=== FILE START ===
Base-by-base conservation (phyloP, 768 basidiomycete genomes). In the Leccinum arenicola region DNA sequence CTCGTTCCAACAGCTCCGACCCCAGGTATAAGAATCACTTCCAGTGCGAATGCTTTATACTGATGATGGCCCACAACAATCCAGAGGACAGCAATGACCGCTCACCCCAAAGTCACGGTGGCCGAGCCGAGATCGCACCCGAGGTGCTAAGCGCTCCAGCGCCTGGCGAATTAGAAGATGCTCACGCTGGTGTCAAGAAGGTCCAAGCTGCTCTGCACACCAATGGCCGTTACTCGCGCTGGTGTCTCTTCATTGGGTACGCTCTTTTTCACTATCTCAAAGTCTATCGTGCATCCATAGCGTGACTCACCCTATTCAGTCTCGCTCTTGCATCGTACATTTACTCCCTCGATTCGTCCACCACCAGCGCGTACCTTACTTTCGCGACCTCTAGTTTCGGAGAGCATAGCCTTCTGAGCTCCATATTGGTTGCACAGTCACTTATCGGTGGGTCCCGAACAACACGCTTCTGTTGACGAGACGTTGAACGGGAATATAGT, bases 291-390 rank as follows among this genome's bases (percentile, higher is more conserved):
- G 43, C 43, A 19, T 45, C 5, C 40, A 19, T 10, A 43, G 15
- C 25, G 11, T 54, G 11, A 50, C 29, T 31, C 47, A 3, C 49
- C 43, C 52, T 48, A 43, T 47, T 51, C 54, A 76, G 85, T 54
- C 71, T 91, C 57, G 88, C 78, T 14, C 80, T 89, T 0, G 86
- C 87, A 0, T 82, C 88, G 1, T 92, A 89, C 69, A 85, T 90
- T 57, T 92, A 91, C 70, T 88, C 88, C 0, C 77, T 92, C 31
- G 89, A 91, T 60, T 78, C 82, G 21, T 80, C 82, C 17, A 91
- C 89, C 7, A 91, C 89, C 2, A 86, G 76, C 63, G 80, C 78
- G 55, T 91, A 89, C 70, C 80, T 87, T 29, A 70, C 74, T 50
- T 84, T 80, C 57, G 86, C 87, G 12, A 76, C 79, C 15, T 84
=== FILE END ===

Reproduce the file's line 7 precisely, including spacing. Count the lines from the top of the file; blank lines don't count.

- T 57, T 92, A 91, C 70, T 88, C 88, C 0, C 77, T 92, C 31